Barriers and facilitators to integrating care: experiences from the English Integrated Care Pilots
- LING Tom, et al
- Journal article citation:
- International Journal of Integrated Care, 12(3), 2012, Online only
- International Foundation for Integrated Care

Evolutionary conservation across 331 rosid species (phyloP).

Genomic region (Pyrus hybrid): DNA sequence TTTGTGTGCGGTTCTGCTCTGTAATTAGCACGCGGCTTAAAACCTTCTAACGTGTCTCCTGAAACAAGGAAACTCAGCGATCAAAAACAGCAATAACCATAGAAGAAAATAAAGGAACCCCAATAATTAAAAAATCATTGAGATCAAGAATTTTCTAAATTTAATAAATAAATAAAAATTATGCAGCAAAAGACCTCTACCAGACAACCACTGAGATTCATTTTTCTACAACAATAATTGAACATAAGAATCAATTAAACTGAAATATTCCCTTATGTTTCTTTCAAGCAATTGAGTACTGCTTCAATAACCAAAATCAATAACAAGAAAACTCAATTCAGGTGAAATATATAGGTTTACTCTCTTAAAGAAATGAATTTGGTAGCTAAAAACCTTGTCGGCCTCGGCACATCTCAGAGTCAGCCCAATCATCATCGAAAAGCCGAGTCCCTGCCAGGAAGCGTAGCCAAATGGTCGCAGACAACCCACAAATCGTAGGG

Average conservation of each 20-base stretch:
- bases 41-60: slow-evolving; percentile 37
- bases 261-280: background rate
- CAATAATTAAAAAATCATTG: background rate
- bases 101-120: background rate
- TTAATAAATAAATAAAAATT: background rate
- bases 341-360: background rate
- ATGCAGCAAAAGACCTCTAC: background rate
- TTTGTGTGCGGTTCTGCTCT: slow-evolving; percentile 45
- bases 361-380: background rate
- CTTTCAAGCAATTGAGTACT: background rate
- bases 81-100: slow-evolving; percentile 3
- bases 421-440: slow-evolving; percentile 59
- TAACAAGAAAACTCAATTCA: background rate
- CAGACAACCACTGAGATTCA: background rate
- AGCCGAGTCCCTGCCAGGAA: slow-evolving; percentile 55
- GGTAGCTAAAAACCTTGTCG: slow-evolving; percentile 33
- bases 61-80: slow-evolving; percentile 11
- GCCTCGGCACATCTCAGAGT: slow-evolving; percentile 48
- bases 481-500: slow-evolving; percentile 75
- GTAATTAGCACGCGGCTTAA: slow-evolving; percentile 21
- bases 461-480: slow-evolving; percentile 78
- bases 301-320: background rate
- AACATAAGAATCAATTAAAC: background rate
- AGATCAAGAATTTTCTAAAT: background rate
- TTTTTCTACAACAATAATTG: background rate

In response to the perceived need to provide better integrated care, in 2008 the Department of Health appointed 16 Integrated Care Pilots which used a range of approaches to provide better integrated care. The aim of this article is to report on part of the multi-method national evaluation of the 16 Integrated Care Pilots. Specifically, it describes a qualitative analyses aiming to identify barriers and facilitators to successful integration of care. Data were analysed from transcripts of 213 in-depth staff interviews, and from semi-structured questionnaires completed by staff at 6 points over a 2-year period. The findings show that many barriers and facilitators to integrating care are those of any large scale organisational change. These include issues relating to leadership, organisational culture, information technology, physician involvement, and availability of resources. However, activities which appear particularly important for delivering integrated care include personal relationships between leaders in different organisations, the scale of planned activities, governance and finance arrangements, support for staff in new roles, and organisational and staff stability. A 'routemap' is presented which identifies questions that providers may wish to consider when planning interventions to improve the integration of care.